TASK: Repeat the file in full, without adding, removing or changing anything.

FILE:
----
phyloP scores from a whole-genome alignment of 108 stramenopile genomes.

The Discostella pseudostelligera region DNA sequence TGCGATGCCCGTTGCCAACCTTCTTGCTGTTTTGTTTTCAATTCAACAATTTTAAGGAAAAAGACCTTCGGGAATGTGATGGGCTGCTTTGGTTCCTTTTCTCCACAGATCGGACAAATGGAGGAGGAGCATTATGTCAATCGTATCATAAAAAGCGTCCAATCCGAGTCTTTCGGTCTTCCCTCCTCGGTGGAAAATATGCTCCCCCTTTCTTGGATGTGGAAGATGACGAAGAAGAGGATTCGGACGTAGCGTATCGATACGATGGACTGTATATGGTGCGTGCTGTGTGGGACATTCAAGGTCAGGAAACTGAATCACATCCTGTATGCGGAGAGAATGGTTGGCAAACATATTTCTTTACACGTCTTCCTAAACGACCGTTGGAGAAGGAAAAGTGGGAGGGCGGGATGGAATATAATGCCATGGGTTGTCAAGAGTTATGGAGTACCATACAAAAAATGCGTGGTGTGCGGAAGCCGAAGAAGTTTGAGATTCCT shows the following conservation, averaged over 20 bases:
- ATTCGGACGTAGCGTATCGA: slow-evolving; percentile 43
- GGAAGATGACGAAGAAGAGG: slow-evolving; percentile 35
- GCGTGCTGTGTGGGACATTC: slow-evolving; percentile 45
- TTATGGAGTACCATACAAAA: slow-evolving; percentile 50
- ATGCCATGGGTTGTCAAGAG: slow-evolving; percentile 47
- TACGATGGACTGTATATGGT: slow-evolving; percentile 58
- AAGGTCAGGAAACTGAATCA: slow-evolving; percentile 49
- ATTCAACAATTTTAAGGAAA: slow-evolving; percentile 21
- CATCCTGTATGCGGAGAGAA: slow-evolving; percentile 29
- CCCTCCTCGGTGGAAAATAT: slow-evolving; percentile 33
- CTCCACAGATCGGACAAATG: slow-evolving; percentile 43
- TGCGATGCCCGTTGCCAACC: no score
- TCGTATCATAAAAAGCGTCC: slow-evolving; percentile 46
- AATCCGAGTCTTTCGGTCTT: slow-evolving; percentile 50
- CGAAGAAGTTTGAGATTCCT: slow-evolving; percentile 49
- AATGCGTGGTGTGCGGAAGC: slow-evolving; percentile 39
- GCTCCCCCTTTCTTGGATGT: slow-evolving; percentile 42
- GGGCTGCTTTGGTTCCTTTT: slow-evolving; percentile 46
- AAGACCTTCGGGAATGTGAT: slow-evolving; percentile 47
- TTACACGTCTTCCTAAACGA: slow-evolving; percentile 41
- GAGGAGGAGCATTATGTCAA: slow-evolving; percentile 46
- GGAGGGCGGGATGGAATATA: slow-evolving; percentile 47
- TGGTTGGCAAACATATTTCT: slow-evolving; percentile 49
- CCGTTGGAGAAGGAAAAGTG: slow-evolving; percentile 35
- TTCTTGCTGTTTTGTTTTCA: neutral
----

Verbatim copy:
phyloP scores from a whole-genome alignment of 108 stramenopile genomes.

The Discostella pseudostelligera region DNA sequence TGCGATGCCCGTTGCCAACCTTCTTGCTGTTTTGTTTTCAATTCAACAATTTTAAGGAAAAAGACCTTCGGGAATGTGATGGGCTGCTTTGGTTCCTTTTCTCCACAGATCGGACAAATGGAGGAGGAGCATTATGTCAATCGTATCATAAAAAGCGTCCAATCCGAGTCTTTCGGTCTTCCCTCCTCGGTGGAAAATATGCTCCCCCTTTCTTGGATGTGGAAGATGACGAAGAAGAGGATTCGGACGTAGCGTATCGATACGATGGACTGTATATGGTGCGTGCTGTGTGGGACATTCAAGGTCAGGAAACTGAATCACATCCTGTATGCGGAGAGAATGGTTGGCAAACATATTTCTTTACACGTCTTCCTAAACGACCGTTGGAGAAGGAAAAGTGGGAGGGCGGGATGGAATATAATGCCATGGGTTGTCAAGAGTTATGGAGTACCATACAAAAAATGCGTGGTGTGCGGAAGCCGAAGAAGTTTGAGATTCCT shows the following conservation, averaged over 20 bases:
- ATTCGGACGTAGCGTATCGA: slow-evolving; percentile 43
- GGAAGATGACGAAGAAGAGG: slow-evolving; percentile 35
- GCGTGCTGTGTGGGACATTC: slow-evolving; percentile 45
- TTATGGAGTACCATACAAAA: slow-evolving; percentile 50
- ATGCCATGGGTTGTCAAGAG: slow-evolving; percentile 47
- TACGATGGACTGTATATGGT: slow-evolving; percentile 58
- AAGGTCAGGAAACTGAATCA: slow-evolving; percentile 49
- ATTCAACAATTTTAAGGAAA: slow-evolving; percentile 21
- CATCCTGTATGCGGAGAGAA: slow-evolving; percentile 29
- CCCTCCTCGGTGGAAAATAT: slow-evolving; percentile 33
- CTCCACAGATCGGACAAATG: slow-evolving; percentile 43
- TGCGATGCCCGTTGCCAACC: no score
- TCGTATCATAAAAAGCGTCC: slow-evolving; percentile 46
- AATCCGAGTCTTTCGGTCTT: slow-evolving; percentile 50
- CGAAGAAGTTTGAGATTCCT: slow-evolving; percentile 49
- AATGCGTGGTGTGCGGAAGC: slow-evolving; percentile 39
- GCTCCCCCTTTCTTGGATGT: slow-evolving; percentile 42
- GGGCTGCTTTGGTTCCTTTT: slow-evolving; percentile 46
- AAGACCTTCGGGAATGTGAT: slow-evolving; percentile 47
- TTACACGTCTTCCTAAACGA: slow-evolving; percentile 41
- GAGGAGGAGCATTATGTCAA: slow-evolving; percentile 46
- GGAGGGCGGGATGGAATATA: slow-evolving; percentile 47
- TGGTTGGCAAACATATTTCT: slow-evolving; percentile 49
- CCGTTGGAGAAGGAAAAGTG: slow-evolving; percentile 35
- TTCTTGCTGTTTTGTTTTCA: neutral